In Israel, many governmental and non-governmental organizations, both secular and religiously oriented, exist to protect nature and to advocate for environmental issues and for environmental awareness.[citation needed] The Heschel Center for Environmental Learning and Leadership, and the Reform movement’s Kibbutz Lotan, both founded in 1983, have had a long and lasting impact. In 2001, the Green Zionist Alliance, now called Aytzim, was founded as the first environmental organization to ever participate the World Zionist Organization and its constituent agencies. The Green Zionist Alliance works from North America to educate and mobilize Jews around the world for Israel’s environment and to support Israel's environmental movement.[5] In 2008, the Israeli Ministry of the Environment and the Municipality of Jerusalem produced four journals on the intersection between Halacha (Jewish law) and environmentalism written by Orthodox rabbinic scholars. Sviva Israel. Notable recent developments include Teva Ivri, founded in 2009 by Einat Kramer, which led the Shmita Yisraelit movement and project, The Interfaith Center for Sustainable Development, founded in Jerusalem in 2010 by Rabbi Yonatan Neril, and Shorashim/Roots, a peace group founded in 2014 in the West Bank by both settlers and Palestinians that focuses on land issues.

Jewish practices and liturgy[edit]

In contemporary Jewish liturgy, ecological concerns have been especially promoted by adapting the kabbalistic ritual of conducting a seder for the New Year of the trees, Tu Bishvat.[6] Biblical and rabbinic texts have also been enlisted for prayers about the environment in all the liberal movements, especially in Reform Judaism and Jewish Renewal movements.

Perhaps most emblematic of the nexus of Judaism and the environment is the growth of the primary Jewish environmental event to which most Jews have been exposed, the aforementioned Tu biSh’vat seder, often labeled “Jewish Earth Day” and sometimes called tongue-in-cheek "Tree B'Earthday". Falling in the early spring two full moons before Passover, Tu biSh’vat (“the 15th of the month of Sh’vat”) generally coincides with the first sap rising in the fruit trees in the land of Israel. Because in rabbinic Judaism this day was labeled the “New Year for the Tree,” 17th century mystics created a ritual meal or seder of fruit and nuts for the day that celebrated the “Tree of Life” that sustains the universe. The Jewish National Fund (JNF) applied these motifs to in the 1950’s to championing Tu biSh’vat as a day for planting trees in the land of Israel.

The history of the seder also sheds light on the development of the Jewish environmental movement. One of the early moments of awakening to environmental issues in the Jewish community came when rabbis and Jewish activists drew on the symbolism of the Jewish National Fund campaigns to create the “Trees for Vietnam” reforestation campaign in 1971 in response to the use of Agent Orange by the US. In 1976, Jonathan Wolf in New York City created and led one of the first modern environmental seders, incorporating liturgy from the Kabbalists with information from Israeli environmental groups like Neot Kedumim (“Ancient Fields,” a conservancy group devoted to Biblical species), and Society for the Protection of Nature in Israel (SPNI).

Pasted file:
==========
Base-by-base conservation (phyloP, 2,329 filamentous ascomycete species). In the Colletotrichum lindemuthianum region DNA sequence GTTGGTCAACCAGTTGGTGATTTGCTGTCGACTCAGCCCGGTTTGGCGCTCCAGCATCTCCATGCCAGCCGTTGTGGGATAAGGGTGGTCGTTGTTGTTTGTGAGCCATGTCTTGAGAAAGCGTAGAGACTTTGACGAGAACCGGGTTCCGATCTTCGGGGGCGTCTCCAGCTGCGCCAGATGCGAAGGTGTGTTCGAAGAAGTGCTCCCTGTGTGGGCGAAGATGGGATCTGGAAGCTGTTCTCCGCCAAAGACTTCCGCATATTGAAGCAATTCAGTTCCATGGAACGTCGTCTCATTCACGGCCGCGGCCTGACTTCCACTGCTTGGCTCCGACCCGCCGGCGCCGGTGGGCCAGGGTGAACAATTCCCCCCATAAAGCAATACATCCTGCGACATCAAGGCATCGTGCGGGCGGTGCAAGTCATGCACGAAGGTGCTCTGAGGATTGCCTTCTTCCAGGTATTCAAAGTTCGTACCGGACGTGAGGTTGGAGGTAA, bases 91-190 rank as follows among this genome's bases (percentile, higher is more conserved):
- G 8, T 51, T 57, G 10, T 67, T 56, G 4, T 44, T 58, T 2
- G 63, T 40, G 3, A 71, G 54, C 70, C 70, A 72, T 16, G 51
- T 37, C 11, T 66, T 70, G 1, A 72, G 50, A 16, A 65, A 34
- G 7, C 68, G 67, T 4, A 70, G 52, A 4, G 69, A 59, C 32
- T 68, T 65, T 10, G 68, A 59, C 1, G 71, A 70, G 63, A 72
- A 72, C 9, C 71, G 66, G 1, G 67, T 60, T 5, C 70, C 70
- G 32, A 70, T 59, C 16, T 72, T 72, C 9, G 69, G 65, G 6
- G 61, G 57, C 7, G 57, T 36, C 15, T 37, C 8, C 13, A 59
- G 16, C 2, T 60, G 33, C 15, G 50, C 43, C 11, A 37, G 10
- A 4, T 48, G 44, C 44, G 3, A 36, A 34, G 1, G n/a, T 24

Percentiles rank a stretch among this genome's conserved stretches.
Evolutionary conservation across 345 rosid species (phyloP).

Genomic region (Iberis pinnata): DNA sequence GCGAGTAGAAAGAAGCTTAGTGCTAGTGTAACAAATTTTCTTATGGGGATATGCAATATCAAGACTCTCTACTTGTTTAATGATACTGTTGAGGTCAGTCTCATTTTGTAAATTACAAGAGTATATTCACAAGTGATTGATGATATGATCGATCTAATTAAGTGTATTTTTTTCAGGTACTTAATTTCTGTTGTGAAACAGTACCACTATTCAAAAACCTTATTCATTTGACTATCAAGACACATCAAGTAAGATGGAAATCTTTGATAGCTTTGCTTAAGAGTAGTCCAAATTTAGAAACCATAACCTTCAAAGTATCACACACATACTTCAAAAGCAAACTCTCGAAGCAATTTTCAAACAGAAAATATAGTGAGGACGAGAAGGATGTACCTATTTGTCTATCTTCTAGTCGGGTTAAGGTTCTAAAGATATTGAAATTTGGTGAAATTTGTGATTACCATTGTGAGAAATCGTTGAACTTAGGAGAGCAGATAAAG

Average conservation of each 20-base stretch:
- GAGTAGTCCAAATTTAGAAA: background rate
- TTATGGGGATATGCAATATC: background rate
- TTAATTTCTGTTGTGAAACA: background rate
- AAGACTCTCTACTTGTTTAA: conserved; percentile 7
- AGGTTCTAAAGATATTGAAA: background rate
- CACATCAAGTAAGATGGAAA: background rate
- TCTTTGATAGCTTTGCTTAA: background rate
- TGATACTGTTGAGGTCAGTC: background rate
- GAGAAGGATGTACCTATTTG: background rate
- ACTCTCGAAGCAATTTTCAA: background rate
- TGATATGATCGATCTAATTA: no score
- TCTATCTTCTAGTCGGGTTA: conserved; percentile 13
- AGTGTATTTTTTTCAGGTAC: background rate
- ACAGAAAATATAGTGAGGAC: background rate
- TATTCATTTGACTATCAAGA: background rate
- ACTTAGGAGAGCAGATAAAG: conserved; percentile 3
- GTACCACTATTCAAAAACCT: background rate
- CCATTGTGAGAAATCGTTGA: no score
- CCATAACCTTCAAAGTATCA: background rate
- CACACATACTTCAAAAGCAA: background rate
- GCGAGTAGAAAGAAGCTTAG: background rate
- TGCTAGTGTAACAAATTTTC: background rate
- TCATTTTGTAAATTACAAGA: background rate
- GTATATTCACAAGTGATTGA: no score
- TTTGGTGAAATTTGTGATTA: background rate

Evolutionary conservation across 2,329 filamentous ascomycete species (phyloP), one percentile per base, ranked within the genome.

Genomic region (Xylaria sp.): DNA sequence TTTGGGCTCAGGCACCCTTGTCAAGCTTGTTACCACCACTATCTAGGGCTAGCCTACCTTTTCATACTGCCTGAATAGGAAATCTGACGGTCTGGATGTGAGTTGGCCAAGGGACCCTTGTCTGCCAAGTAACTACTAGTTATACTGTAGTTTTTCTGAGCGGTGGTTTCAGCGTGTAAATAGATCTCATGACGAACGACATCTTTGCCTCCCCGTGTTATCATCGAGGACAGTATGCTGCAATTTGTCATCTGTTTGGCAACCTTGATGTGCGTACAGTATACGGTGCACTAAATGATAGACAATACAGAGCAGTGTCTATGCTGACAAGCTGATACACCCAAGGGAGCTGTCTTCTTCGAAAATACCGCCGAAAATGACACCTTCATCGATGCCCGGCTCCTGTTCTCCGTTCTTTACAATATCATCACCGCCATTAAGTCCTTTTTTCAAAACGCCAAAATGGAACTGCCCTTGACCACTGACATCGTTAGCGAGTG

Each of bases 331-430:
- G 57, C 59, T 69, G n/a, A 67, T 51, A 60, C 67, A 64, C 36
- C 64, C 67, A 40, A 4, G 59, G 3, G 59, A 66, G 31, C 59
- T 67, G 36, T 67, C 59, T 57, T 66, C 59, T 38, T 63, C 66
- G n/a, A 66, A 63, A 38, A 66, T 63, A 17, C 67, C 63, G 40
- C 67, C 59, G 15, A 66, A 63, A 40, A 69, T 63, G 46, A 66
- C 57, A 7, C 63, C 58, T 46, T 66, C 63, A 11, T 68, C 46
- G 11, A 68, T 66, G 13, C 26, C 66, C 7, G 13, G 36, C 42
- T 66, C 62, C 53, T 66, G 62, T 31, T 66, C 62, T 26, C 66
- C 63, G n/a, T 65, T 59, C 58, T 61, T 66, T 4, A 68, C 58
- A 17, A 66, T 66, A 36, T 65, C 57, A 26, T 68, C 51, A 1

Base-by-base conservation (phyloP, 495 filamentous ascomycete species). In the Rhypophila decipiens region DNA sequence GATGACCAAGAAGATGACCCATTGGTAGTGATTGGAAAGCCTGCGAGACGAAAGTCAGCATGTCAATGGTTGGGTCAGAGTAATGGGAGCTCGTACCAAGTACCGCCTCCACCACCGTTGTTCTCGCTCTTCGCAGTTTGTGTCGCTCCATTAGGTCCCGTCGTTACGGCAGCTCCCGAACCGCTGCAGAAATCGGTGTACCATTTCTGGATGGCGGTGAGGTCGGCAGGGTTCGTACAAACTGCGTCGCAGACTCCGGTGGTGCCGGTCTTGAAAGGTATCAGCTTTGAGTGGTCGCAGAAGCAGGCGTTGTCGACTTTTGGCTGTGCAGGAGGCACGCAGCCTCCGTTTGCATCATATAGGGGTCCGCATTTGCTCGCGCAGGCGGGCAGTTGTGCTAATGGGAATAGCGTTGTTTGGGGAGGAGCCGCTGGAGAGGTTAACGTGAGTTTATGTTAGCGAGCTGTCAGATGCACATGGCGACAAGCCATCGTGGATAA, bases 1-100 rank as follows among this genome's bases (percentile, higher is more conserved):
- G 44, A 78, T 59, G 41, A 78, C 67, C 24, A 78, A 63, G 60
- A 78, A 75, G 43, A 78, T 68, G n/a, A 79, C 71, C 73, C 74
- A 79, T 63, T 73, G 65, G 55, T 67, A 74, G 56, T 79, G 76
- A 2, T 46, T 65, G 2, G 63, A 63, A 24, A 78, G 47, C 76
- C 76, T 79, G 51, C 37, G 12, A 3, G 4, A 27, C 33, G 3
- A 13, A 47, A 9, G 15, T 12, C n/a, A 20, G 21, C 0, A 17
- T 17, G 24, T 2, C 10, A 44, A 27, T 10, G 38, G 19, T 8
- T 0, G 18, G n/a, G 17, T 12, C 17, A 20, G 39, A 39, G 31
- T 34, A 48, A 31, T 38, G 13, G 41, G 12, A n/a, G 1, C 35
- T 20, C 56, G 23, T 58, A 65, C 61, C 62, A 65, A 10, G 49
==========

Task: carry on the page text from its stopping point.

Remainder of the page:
By the late-1970’s, Jewish groups around the country were innovating rituals for Tu biSh’vat that connected Biblical and rabbinic teachings with material from the Kibbutz movement or JNF and with current environmental concerns. In the 1980’s dozens of homemade Tu biSh’vat liturgical books or haggadot modeled after the Passover seder were being used around the country to celebrate trees and to talk about local and national environmental issues, the earth and ecology. A wealth of material on Tu biSh'vat can be found today on neohasid.org, COEJL, and jewcology.org.

Other liturgy includes resources for Rosh Hashanah and Yom Kippur, Sukkot, and Passover, a Hebrew translation of Pope Francis's prayer from Laudato Si, adaptations of the Hoshana Rabbah liturgy, and much more.

See also[edit]


  1. ^ This section quotes from both the article "Jewish Environmentalism in North America", first published in the Encyclopedia of Religion and Nature in 2005 and available online on neohasid.org, and the relevant notes in Kabbalah and Ecology: God's Image in the More-Than-Human World (Cambridge University Press, 2015), both by David Mevorach Seidenberg.
  2. ^ “Ecology and the Jewish Tradition” Judaism 19:4 (1970), 406–14.
  3. ^ “On the Judaism of Nature” in James A. Sleeper and Alan L. Mintz, eds. The New Jews (New York: Random House, 1971), 233–43.
  4. ^ New York: Bantam, revised Philadelphia: JPS, 2012
  5. ^ Green Zionist Alliance: Mission
  6. ^ "Jewish Environmentalism in North America", Encyclopedia of Religion and Nature (London: Continuum, 2005).


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Curricula and Teaching resources[edit]